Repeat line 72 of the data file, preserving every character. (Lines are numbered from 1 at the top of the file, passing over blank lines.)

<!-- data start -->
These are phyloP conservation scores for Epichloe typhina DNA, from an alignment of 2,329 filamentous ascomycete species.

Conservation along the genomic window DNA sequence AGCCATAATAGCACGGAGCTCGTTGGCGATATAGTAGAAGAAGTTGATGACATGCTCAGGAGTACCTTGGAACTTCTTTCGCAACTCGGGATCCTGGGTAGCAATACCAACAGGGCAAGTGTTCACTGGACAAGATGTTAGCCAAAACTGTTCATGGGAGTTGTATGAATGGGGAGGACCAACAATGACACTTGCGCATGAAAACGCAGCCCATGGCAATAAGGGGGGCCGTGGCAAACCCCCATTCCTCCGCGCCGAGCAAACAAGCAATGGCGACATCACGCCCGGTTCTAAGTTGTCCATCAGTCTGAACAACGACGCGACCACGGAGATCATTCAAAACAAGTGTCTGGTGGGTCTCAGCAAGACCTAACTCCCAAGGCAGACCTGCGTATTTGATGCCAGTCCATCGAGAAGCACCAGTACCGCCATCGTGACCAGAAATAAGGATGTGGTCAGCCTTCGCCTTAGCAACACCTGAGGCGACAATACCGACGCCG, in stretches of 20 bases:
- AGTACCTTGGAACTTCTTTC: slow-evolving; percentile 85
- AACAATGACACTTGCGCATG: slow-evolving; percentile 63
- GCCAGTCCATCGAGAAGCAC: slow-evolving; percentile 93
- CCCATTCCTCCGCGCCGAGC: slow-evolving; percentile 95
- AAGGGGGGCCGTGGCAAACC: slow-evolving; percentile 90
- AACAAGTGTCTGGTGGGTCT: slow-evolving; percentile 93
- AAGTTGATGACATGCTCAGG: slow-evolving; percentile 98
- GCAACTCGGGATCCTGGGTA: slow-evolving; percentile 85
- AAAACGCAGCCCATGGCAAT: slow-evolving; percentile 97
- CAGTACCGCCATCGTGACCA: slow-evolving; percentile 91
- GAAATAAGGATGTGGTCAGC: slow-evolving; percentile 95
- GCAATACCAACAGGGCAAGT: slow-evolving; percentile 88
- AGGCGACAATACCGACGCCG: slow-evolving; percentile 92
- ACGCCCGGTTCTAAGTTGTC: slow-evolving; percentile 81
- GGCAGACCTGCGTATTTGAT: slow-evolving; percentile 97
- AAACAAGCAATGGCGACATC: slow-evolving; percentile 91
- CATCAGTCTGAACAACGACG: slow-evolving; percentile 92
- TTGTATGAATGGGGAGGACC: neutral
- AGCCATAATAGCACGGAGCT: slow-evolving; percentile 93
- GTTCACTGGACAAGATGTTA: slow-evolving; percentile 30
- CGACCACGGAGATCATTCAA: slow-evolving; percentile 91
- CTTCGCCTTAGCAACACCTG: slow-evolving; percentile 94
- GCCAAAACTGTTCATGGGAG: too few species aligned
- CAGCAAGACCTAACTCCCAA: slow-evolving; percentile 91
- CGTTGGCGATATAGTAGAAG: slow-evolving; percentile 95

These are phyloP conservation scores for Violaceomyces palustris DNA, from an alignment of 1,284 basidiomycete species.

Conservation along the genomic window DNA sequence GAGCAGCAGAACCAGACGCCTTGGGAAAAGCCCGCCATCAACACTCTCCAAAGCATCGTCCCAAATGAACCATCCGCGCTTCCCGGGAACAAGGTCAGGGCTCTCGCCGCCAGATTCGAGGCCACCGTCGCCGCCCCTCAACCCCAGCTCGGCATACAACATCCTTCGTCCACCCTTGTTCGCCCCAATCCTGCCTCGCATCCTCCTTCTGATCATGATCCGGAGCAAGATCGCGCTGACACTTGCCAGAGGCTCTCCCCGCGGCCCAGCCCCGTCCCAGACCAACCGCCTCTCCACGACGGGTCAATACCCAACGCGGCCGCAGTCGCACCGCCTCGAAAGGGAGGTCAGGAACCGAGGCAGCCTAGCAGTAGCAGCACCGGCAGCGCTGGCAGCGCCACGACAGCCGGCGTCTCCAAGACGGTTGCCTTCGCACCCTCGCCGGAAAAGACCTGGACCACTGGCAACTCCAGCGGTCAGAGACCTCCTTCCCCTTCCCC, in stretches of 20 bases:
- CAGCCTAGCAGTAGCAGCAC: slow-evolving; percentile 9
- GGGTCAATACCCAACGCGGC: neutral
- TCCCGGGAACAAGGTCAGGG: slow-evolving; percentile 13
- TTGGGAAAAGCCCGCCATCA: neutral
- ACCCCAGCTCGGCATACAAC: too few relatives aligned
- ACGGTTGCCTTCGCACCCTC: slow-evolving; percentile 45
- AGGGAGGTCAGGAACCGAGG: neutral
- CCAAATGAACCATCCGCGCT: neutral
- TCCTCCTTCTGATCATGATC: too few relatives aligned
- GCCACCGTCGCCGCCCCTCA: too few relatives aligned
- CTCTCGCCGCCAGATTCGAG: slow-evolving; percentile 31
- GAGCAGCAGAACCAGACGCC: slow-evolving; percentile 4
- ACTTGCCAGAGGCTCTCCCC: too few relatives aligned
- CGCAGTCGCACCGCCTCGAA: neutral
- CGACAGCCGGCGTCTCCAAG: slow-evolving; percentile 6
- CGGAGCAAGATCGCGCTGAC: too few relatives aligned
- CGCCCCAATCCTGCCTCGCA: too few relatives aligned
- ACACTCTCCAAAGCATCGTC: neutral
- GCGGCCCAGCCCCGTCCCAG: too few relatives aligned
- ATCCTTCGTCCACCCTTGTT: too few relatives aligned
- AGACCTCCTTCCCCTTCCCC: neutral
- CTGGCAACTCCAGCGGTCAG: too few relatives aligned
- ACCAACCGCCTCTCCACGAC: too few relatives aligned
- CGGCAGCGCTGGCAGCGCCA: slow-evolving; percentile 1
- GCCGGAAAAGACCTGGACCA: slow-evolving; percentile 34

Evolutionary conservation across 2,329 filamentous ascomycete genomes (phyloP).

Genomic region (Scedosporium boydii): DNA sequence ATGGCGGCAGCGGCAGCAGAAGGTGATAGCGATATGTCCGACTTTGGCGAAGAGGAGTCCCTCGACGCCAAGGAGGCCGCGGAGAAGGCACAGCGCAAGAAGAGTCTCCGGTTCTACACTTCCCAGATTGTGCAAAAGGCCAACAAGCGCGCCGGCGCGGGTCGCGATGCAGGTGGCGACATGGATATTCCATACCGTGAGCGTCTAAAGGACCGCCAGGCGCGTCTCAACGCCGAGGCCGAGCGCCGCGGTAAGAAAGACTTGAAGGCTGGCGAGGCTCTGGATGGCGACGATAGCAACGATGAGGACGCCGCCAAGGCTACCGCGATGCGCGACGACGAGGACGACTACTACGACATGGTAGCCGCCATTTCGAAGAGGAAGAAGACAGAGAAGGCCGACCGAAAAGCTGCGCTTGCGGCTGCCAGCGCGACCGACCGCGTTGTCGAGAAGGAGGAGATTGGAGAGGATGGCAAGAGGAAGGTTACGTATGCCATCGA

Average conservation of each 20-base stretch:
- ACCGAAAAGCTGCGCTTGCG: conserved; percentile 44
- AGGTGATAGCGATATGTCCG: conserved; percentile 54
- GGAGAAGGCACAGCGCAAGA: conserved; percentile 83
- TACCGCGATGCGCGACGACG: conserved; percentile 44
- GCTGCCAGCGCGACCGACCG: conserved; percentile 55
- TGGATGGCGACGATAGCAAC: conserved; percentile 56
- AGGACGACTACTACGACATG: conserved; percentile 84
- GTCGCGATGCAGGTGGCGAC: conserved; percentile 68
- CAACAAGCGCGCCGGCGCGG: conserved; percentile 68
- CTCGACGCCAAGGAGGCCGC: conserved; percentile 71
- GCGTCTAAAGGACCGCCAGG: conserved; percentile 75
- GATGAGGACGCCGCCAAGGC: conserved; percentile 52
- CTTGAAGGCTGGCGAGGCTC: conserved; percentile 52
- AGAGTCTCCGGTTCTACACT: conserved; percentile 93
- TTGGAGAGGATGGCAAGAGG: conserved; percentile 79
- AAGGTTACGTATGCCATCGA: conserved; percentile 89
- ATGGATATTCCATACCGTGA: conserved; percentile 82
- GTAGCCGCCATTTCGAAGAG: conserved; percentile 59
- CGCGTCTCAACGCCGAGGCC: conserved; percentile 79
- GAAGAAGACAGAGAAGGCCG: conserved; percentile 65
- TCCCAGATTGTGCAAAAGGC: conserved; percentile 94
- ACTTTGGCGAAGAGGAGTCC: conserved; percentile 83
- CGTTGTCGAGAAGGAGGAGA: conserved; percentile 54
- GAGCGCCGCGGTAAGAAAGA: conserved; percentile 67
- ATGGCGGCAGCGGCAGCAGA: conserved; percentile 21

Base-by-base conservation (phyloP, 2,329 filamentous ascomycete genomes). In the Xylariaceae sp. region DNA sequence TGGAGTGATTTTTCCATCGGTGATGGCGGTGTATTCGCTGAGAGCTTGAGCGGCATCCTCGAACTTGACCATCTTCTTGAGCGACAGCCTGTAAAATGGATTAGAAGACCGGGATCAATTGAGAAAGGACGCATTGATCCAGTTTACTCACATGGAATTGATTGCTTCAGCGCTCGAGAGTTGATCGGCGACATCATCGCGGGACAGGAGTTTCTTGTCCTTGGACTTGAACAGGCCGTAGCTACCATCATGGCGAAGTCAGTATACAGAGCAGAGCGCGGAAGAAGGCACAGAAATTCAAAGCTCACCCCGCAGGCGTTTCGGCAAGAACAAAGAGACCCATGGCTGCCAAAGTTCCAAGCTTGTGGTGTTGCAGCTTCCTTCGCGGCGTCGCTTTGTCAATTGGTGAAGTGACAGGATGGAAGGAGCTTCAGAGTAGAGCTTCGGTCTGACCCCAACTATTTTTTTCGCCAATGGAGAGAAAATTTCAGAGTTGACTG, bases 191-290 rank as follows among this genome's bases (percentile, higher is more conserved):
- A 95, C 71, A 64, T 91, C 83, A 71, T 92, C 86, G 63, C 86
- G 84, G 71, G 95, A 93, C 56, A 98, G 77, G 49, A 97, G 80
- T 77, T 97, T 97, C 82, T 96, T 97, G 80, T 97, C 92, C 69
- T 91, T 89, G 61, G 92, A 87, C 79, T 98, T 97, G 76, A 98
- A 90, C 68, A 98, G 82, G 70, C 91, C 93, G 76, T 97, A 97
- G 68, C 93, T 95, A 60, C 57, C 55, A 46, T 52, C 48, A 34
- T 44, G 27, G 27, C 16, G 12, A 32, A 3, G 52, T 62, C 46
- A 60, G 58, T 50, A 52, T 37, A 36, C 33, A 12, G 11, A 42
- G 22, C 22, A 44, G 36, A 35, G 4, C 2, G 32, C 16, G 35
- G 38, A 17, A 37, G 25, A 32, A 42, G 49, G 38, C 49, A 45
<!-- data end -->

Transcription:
- TTGGAGAGGATGGCAAGAGG: conserved; percentile 79